Prizes include Toontrack’s Superior Drummer (1st prize) or EZ Drummer (other prizes), Groove3 on-line classes (a year for 1st prize, a month for other prizes), and a Boz Digital plug-in of your choice. Contest closes at midnight Pacific time September 4.

Details, downloads, and entry information here.

Have fun!

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NAB 2016 Show Report Posted

My 2016 NAB Show report is now available. Visit the Trade Show page or just click here to download it. As usual, it’s a PDF. The photos are at fairly high resolution, so you can zoom into the PDF to get a closer look,


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2016 Winter NAMM Show Report Posted

I finally cleared the snow away (well, it was warm and it rained all day yesterday so I had some help) and I put together my full NAMM show report for 2016. Visit the Trade Show Reports page to download it, or just jump right to it here. As usual, it’s a PDF that you can read at your leisure. By the way, some of the pictures are at fairly high resolution, so you can blow up the PDF page and see some details. All the links to the product web sites should be good, at least for a while.

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NAMM 2016 Tidbits – Last Day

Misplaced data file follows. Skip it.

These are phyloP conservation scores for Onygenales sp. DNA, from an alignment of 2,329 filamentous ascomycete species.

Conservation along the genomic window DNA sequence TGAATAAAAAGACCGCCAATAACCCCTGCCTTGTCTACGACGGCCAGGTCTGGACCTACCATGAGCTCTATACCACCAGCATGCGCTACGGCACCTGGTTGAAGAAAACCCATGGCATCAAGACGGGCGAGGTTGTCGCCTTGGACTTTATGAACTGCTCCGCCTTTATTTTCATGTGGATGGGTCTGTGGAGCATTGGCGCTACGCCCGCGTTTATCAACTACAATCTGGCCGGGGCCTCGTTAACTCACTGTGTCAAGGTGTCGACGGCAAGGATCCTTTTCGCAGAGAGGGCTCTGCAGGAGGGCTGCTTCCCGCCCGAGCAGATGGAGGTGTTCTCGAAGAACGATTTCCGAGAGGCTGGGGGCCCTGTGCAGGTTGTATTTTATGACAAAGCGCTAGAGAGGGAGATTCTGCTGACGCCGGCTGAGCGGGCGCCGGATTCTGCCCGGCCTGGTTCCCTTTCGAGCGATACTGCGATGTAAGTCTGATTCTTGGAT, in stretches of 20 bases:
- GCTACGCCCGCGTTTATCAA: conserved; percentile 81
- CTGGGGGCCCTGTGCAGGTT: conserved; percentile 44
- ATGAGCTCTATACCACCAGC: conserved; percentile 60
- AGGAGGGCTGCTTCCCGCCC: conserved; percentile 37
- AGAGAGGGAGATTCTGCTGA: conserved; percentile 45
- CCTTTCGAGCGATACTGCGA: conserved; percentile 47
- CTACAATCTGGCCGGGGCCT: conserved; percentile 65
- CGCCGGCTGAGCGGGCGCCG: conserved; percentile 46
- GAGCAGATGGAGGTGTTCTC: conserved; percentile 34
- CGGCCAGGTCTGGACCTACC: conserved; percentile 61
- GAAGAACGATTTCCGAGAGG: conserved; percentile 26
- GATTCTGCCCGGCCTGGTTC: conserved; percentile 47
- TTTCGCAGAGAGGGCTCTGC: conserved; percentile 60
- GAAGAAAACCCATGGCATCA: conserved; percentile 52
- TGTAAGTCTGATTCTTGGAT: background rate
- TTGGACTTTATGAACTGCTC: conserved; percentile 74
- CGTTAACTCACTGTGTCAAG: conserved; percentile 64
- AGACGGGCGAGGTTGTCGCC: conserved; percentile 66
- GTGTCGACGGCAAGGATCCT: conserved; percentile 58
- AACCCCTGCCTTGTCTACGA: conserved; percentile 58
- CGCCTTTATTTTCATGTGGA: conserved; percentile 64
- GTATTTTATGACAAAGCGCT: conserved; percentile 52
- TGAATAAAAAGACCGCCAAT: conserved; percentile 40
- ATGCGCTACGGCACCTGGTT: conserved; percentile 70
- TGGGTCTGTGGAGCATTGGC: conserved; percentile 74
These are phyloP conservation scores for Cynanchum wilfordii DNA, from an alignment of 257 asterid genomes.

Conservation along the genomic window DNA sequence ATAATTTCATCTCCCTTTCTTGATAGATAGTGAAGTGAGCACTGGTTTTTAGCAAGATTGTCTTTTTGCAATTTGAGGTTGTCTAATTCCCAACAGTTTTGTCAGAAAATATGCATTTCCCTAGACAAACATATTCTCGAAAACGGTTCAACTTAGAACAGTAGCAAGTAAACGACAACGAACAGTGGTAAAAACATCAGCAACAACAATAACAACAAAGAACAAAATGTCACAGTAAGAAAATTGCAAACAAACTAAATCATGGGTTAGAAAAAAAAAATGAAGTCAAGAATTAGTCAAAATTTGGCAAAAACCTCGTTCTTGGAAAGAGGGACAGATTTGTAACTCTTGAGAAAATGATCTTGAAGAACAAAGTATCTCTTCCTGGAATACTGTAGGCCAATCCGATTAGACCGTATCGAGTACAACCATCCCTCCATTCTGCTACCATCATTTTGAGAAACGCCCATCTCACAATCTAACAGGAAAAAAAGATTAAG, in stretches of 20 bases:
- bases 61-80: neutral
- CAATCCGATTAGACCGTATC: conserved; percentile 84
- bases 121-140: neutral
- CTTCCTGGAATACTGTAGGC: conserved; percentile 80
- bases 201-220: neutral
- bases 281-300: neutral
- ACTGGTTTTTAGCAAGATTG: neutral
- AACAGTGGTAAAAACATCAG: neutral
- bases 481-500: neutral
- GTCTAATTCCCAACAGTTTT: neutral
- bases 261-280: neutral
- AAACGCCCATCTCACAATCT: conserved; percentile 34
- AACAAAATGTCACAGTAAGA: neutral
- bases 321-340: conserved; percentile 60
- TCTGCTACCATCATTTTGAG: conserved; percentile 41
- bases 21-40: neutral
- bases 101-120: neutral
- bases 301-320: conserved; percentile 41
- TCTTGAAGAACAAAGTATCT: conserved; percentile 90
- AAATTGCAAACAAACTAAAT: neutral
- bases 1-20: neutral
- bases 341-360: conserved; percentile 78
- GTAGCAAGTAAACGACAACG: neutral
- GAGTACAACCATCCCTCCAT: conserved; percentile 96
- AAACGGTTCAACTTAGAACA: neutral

Sunday is the best and worst day to visit the show. Best because it’s not as crowded as the other days, worst because, since there’s not much traffic at the booths, the booth staff takes the opportunity to wander around the show floor, leaving a skeleton crew who doesn’t know enough to answer technical questions. I wanted to have a look at the Tactus mixer control surface from Crest (not really new, but I wanted to add it to my control surface ramblings) but nobody there knew anything about it when I got to their room Sunday morning. Oh, well.

While many of the usual plug-in and software manufacturers had booth space in the main halls, this year NAMM devoted one of the upstairs rooms to software, with more than 20 exhibitors in a fairly quiet room. I don’t know enough about the products to learn much there, but I did chat with a couple of the exhibitors about how they liked having that dedicated space. They really liked it, but because it wasn’t all that well publicized, and was at the far end of hallway that spanned the full width of the convention center, a lot of attendees just didn’t make it up there. I only stumbled across it when looking for the Crest Tactus in the Peavey room next door.